- Two QFC stores in the Seattle area began selling their first batch of store-grown produce last week. The lettuce, kale, mint, cilantro, dill and other greens are all raised and harvested by Germany-based Infarm.
- At the Kirkland location, each bunch of greens retailed for $2.99 and was merchandised around two Infarm cases, each of which had eight large grow trays. The greens were first planted inside a distribution center in Seattle, then transferred to the store after a week, where they spent most of November before being harvested.
- Thirteen more QFC stores will add Infarm grow cases after the holidays as the retailer and parent company Kroger assess the technology.
The Infarm grow cases add a bit of theater to QFC’s produce department and drew a few curious shoppers who looked upon the terrarium-like setup last Wednesday morning. The cases are covered with messaging that touts the local appeal and tech-first approach to cultivation, while a nearby sign informs shoppers the herbs and lettuces are chemical and pesticide free, use 95% less water than conventional agriculture and are “full of nutrients and flavor.”
Underscoring the precision engineering that goes into growing every lettuce leaf and shoot of basil, an Infarm worker sat nearby monitoring conditions inside each case on her laptop.
Kroger, of course, wants the colorful display to translate into a sales bump to help its slumping grocery business. The greens are priced competitively with other specialty items. At $2.99, a bunch of Infarm cilantro and dill matches the price of the same packaged herbs under the Simple Truth label just a few steps away. But it's more than a dollar higher than loose bunches of cilantro and parsley at $1.69.
Like many markets across the country, the Seattle area boasts a wide range of local growers selling fresh, organic produce. So shoppers may not be clamoring for better local selection, and could have a hard time equating the halogen lights and gleaming grow trays with an ideal that’s traditionally defined by family farms and dirt-caked hands. Hydroponic farming, which uses a significant amount of energy to produce its tasty greens, has also struggled with economic viability in the past.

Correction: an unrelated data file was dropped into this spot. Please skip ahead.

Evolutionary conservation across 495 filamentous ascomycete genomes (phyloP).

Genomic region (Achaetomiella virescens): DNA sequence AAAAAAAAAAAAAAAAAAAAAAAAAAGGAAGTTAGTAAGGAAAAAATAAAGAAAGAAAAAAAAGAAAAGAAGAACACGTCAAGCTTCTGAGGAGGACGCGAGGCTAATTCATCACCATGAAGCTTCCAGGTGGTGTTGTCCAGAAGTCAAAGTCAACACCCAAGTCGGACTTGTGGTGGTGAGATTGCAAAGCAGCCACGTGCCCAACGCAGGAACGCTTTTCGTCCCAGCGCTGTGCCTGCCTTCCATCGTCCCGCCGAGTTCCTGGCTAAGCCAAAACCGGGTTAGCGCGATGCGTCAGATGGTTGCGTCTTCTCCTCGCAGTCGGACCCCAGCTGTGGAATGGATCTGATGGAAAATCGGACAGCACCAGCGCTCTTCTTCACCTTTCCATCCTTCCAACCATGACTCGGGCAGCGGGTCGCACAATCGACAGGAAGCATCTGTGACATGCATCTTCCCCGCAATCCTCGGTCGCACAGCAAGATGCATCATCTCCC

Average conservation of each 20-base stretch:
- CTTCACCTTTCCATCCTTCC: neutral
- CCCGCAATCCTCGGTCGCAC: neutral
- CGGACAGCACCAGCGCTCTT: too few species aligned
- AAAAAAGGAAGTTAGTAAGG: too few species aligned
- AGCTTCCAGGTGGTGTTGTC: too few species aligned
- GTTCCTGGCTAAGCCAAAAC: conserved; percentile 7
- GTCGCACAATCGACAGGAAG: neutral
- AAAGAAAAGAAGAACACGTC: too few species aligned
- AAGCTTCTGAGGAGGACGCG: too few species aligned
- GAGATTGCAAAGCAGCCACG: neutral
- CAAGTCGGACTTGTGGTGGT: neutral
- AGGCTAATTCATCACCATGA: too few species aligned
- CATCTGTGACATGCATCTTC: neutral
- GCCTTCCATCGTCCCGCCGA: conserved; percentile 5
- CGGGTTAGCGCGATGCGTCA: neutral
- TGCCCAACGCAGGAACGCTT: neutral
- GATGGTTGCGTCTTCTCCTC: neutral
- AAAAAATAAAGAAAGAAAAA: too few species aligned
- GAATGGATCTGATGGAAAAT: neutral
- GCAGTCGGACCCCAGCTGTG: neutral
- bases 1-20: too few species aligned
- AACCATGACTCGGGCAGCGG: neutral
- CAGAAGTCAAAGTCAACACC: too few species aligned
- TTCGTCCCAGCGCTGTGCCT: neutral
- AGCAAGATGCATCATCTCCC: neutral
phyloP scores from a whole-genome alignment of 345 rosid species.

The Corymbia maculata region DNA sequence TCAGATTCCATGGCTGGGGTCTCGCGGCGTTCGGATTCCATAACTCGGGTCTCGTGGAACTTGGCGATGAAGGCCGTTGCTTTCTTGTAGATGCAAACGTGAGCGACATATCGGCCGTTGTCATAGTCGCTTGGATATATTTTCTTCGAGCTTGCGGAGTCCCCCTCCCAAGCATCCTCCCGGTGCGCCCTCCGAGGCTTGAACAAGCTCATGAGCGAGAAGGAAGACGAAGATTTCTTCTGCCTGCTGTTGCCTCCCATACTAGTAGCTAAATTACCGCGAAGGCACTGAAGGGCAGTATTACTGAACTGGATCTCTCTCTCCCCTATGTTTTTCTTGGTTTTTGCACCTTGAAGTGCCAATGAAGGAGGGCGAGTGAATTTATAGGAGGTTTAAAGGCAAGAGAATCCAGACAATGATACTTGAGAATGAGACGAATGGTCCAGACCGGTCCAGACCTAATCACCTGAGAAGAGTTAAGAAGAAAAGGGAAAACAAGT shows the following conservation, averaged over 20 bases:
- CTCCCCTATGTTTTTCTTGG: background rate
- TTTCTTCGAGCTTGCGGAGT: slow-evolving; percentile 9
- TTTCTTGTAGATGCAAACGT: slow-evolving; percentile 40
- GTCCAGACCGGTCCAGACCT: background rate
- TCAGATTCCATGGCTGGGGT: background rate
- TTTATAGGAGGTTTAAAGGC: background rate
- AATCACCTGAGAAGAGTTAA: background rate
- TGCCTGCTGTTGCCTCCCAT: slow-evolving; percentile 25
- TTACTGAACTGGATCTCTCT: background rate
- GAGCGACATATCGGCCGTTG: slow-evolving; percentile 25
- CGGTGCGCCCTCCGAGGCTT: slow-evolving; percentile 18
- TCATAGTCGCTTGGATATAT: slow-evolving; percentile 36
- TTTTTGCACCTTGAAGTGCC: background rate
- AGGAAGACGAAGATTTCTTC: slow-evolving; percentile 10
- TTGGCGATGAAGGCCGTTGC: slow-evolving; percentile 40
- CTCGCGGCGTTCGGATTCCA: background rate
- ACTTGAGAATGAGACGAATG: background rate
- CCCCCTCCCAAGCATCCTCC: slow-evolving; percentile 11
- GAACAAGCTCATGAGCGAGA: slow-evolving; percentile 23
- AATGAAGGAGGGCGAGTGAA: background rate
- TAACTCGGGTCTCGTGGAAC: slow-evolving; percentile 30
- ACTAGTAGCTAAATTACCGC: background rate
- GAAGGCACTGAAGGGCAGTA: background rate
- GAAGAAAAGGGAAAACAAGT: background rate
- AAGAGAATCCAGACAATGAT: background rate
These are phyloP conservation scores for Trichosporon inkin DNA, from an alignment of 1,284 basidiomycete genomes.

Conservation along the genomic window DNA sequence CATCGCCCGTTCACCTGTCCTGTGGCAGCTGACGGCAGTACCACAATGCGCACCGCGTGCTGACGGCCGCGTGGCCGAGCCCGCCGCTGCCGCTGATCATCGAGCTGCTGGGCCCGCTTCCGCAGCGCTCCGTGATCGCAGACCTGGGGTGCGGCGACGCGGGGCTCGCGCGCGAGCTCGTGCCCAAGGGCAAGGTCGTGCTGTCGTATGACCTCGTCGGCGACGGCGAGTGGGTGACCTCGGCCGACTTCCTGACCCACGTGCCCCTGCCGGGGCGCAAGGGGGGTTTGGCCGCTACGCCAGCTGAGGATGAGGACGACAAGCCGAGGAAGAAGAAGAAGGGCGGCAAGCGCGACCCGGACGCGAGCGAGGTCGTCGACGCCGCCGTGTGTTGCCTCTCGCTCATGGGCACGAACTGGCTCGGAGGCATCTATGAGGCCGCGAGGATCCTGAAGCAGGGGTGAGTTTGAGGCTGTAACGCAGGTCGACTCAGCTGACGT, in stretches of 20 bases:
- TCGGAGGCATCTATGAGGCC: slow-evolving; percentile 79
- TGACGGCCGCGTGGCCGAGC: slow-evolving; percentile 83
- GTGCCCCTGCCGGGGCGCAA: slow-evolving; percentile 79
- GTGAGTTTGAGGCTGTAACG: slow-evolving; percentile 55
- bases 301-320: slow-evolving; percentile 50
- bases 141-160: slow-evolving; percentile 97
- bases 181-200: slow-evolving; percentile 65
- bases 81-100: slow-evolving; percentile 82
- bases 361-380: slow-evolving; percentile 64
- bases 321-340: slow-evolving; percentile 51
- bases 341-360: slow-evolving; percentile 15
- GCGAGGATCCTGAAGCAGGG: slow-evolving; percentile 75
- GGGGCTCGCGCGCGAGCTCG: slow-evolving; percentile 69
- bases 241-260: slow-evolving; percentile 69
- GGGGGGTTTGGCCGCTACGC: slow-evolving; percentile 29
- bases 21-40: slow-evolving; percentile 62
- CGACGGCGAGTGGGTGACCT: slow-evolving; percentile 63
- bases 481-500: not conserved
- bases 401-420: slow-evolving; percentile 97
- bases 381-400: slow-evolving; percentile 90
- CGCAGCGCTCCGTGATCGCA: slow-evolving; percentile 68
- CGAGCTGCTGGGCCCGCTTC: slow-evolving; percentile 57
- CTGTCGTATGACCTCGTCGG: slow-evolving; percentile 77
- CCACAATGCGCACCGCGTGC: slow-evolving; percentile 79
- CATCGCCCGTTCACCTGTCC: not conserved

But Infarm insists it produces not just a better “local” but produce that tastes better than anything else that’s for sale. The company, which gained $100 million in funding over the summer, has partnered with more than two dozen retailers throughout Europe, including Amazon Fresh. In its home city of Berlin, it operates a hive-like network of growing operations scattered throughout the city, all of which are monitored and controlled remotely by its team of experts. Its grow cases can be built out horizontally as well as vertically. Infarm is built to offer store-grown produce at scale.
Vertical farming operations like Gotham Greens and BrightFarms have also proven to be economically viable, with the latter recently announcing it will build an indoor farming facility — its sixth to date — capable of growing two million pounds of leafy greens each year.
Ultimately, this amounts to yet another test for Kroger, which is trying everything from driverless delivery to selling groceries inside drug stores. The company has shown its willingness to trial many different creative solutions. Most probably won’t make the cut. Will store-grown produce take root?